Spain's Prime Minister Mariano Rajoy agreed Tuesday to extend a monthly payment for the poorest jobseekers, just 24 hours before it was due to expire.
Rajoy told reporters the government would on August 24 approve the renewal of the 400-euro ($493) monthly allowance in order to protect poor families suffering in Spain's recession.
The long-term unemployment benefit was introduced by the former Socialist government for people who have exhausted all the regular allowances linked to their previous salary.
It was due to expire on August 15, and speculation had been mounting that the government would let it lapse, to slash the public deficit and rebuild its battered credibility on the financial markets.
One in four workers is unemployed in Spain and there are 1.7 million families with all eligible members out of work, according to the national statistics office.
"The government is taking complex and difficult decisions, decisions which not many people like," Rajoy said, adding that the government was trying to aid "those people who are in a very difficult situation".
"Therefore we are going to renew it," he said of the allowance, speaking to reporters after meeting with King Juan Carlos at the Marivent royal residence on the island of Majorca.
"We are going to try to make it function better than it has since it has existed, because the aim was to get all these people into work and that has not really happened," Rajoy said.
Pressure had risen in recent days for Rajoy's conservative Popular Party government to renew the allowance, which has been repeatedly extended for extra six-month periods since its creation in February 2011.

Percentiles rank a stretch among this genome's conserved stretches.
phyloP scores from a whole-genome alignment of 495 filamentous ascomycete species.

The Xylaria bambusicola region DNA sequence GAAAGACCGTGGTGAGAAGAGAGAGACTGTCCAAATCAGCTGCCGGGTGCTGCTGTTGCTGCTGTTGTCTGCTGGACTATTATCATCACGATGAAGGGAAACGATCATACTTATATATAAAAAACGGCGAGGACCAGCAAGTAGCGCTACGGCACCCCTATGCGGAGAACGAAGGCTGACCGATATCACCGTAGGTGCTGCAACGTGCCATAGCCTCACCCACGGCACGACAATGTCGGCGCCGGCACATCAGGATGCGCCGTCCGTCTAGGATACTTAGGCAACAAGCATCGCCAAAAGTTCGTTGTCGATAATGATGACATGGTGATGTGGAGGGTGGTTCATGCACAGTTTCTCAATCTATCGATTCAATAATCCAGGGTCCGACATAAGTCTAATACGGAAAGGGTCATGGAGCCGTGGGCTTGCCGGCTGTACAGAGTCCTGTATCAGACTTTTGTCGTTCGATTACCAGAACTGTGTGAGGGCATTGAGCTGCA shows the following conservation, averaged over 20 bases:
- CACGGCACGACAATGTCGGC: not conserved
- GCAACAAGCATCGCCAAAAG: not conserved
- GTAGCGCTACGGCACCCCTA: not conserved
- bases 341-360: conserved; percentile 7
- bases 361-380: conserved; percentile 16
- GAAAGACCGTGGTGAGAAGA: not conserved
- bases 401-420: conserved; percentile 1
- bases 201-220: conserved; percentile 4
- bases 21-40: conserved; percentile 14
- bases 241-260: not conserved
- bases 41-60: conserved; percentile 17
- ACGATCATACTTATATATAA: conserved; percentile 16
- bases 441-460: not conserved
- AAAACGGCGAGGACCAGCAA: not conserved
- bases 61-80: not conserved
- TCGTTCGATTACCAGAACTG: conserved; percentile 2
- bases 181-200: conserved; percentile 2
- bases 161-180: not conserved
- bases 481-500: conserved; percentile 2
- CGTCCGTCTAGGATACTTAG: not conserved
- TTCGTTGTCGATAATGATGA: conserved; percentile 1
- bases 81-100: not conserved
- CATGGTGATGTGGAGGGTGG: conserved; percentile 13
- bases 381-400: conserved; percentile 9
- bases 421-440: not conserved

Socialist Party opposition leader Alfredo Perez Rubalcaba had warned Monday he would launch a massive popular petition calling for the benefit to be extended.
But the government is also under pressure from European authorities to cut Spain's public deficit from 8.9 percent of gross domestic product recorded in 2011 to 6.3 percent this year.
Among tens of billions of euros' worth of crisis measures announced by Rajoy last month were new pay cuts and restrictions on certain other benefits for those in the first few months of unemployment.
Those measures included lowering the unemployment benefit after six months of payments to 50 percent of a worker's former salary instead of the previous level of 60 percent.
The unemployment rate rose in the second quarter to 24.63 percent of the workforce and to a huge 53 percent among the young, despite the start of the tourist season, according to official data.
The economy is reeling in the aftermath of a decade-long real estate boom that crashed with the debt crisis in 2008, bringing the Spanish financial sector to its knees.